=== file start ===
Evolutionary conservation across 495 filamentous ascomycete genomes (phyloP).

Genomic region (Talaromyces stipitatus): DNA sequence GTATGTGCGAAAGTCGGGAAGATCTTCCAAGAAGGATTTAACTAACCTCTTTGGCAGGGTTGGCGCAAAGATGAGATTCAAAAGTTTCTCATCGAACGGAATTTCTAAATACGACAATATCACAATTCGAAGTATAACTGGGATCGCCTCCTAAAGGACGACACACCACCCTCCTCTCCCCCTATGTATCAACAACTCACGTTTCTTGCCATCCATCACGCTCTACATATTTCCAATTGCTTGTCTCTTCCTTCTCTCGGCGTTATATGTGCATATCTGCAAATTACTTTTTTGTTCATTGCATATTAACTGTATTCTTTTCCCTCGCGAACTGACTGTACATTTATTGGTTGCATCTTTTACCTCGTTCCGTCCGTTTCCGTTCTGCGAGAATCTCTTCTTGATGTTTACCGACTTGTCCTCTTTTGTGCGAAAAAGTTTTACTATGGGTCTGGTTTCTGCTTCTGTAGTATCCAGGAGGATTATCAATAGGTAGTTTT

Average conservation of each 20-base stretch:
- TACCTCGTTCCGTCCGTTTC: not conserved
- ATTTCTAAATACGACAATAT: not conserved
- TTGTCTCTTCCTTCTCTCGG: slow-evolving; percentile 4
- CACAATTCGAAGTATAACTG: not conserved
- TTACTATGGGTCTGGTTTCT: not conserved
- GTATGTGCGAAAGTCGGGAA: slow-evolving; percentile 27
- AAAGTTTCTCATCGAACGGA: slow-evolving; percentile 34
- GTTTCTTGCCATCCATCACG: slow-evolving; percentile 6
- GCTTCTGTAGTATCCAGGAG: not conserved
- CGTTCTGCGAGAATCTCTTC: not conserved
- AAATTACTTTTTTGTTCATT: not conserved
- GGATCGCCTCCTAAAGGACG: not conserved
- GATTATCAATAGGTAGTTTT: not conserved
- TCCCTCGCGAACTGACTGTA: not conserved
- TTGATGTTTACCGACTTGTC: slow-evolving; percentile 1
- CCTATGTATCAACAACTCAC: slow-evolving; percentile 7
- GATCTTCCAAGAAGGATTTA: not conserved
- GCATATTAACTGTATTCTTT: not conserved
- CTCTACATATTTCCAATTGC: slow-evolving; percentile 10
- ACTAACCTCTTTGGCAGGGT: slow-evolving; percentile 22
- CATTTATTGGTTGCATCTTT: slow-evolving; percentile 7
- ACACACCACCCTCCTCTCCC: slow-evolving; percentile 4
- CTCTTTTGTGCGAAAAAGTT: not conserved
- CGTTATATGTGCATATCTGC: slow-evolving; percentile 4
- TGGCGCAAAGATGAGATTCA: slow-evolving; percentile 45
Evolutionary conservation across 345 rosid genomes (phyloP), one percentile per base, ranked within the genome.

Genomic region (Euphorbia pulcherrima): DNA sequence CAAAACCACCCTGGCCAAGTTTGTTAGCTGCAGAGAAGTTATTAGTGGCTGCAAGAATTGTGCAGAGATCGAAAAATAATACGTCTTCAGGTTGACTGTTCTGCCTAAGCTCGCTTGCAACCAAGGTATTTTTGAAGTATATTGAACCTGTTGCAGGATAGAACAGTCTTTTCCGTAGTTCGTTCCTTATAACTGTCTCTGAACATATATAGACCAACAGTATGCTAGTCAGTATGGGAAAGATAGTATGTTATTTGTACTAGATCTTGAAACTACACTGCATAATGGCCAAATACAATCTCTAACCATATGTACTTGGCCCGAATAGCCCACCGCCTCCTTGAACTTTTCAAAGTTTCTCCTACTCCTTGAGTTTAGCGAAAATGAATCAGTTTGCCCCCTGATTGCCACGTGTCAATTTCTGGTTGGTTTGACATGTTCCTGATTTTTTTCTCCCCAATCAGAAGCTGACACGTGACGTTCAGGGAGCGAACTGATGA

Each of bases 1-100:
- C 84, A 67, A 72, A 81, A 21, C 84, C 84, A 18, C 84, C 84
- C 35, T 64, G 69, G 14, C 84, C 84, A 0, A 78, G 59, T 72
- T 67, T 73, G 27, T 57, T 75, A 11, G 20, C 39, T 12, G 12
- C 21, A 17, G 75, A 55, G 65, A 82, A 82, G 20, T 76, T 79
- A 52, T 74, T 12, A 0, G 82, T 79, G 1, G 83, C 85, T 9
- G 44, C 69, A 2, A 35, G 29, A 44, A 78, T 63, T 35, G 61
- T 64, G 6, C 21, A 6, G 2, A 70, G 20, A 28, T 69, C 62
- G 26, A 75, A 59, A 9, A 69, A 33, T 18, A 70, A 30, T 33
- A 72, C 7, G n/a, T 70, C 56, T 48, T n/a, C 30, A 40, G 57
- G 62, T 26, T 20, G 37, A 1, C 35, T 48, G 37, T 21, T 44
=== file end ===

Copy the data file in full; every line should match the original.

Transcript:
Evolutionary conservation across 495 filamentous ascomycete genomes (phyloP).

Genomic region (Talaromyces stipitatus): DNA sequence GTATGTGCGAAAGTCGGGAAGATCTTCCAAGAAGGATTTAACTAACCTCTTTGGCAGGGTTGGCGCAAAGATGAGATTCAAAAGTTTCTCATCGAACGGAATTTCTAAATACGACAATATCACAATTCGAAGTATAACTGGGATCGCCTCCTAAAGGACGACACACCACCCTCCTCTCCCCCTATGTATCAACAACTCACGTTTCTTGCCATCCATCACGCTCTACATATTTCCAATTGCTTGTCTCTTCCTTCTCTCGGCGTTATATGTGCATATCTGCAAATTACTTTTTTGTTCATTGCATATTAACTGTATTCTTTTCCCTCGCGAACTGACTGTACATTTATTGGTTGCATCTTTTACCTCGTTCCGTCCGTTTCCGTTCTGCGAGAATCTCTTCTTGATGTTTACCGACTTGTCCTCTTTTGTGCGAAAAAGTTTTACTATGGGTCTGGTTTCTGCTTCTGTAGTATCCAGGAGGATTATCAATAGGTAGTTTT

Average conservation of each 20-base stretch:
- TACCTCGTTCCGTCCGTTTC: not conserved
- ATTTCTAAATACGACAATAT: not conserved
- TTGTCTCTTCCTTCTCTCGG: slow-evolving; percentile 4
- CACAATTCGAAGTATAACTG: not conserved
- TTACTATGGGTCTGGTTTCT: not conserved
- GTATGTGCGAAAGTCGGGAA: slow-evolving; percentile 27
- AAAGTTTCTCATCGAACGGA: slow-evolving; percentile 34
- GTTTCTTGCCATCCATCACG: slow-evolving; percentile 6
- GCTTCTGTAGTATCCAGGAG: not conserved
- CGTTCTGCGAGAATCTCTTC: not conserved
- AAATTACTTTTTTGTTCATT: not conserved
- GGATCGCCTCCTAAAGGACG: not conserved
- GATTATCAATAGGTAGTTTT: not conserved
- TCCCTCGCGAACTGACTGTA: not conserved
- TTGATGTTTACCGACTTGTC: slow-evolving; percentile 1
- CCTATGTATCAACAACTCAC: slow-evolving; percentile 7
- GATCTTCCAAGAAGGATTTA: not conserved
- GCATATTAACTGTATTCTTT: not conserved
- CTCTACATATTTCCAATTGC: slow-evolving; percentile 10
- ACTAACCTCTTTGGCAGGGT: slow-evolving; percentile 22
- CATTTATTGGTTGCATCTTT: slow-evolving; percentile 7
- ACACACCACCCTCCTCTCCC: slow-evolving; percentile 4
- CTCTTTTGTGCGAAAAAGTT: not conserved
- CGTTATATGTGCATATCTGC: slow-evolving; percentile 4
- TGGCGCAAAGATGAGATTCA: slow-evolving; percentile 45
Evolutionary conservation across 345 rosid genomes (phyloP), one percentile per base, ranked within the genome.

Genomic region (Euphorbia pulcherrima): DNA sequence CAAAACCACCCTGGCCAAGTTTGTTAGCTGCAGAGAAGTTATTAGTGGCTGCAAGAATTGTGCAGAGATCGAAAAATAATACGTCTTCAGGTTGACTGTTCTGCCTAAGCTCGCTTGCAACCAAGGTATTTTTGAAGTATATTGAACCTGTTGCAGGATAGAACAGTCTTTTCCGTAGTTCGTTCCTTATAACTGTCTCTGAACATATATAGACCAACAGTATGCTAGTCAGTATGGGAAAGATAGTATGTTATTTGTACTAGATCTTGAAACTACACTGCATAATGGCCAAATACAATCTCTAACCATATGTACTTGGCCCGAATAGCCCACCGCCTCCTTGAACTTTTCAAAGTTTCTCCTACTCCTTGAGTTTAGCGAAAATGAATCAGTTTGCCCCCTGATTGCCACGTGTCAATTTCTGGTTGGTTTGACATGTTCCTGATTTTTTTCTCCCCAATCAGAAGCTGACACGTGACGTTCAGGGAGCGAACTGATGA

Each of bases 1-100:
- C 84, A 67, A 72, A 81, A 21, C 84, C 84, A 18, C 84, C 84
- C 35, T 64, G 69, G 14, C 84, C 84, A 0, A 78, G 59, T 72
- T 67, T 73, G 27, T 57, T 75, A 11, G 20, C 39, T 12, G 12
- C 21, A 17, G 75, A 55, G 65, A 82, A 82, G 20, T 76, T 79
- A 52, T 74, T 12, A 0, G 82, T 79, G 1, G 83, C 85, T 9
- G 44, C 69, A 2, A 35, G 29, A 44, A 78, T 63, T 35, G 61
- T 64, G 6, C 21, A 6, G 2, A 70, G 20, A 28, T 69, C 62
- G 26, A 75, A 59, A 9, A 69, A 33, T 18, A 70, A 30, T 33
- A 72, C 7, G n/a, T 70, C 56, T 48, T n/a, C 30, A 40, G 57
- G 62, T 26, T 20, G 37, A 1, C 35, T 48, G 37, T 21, T 44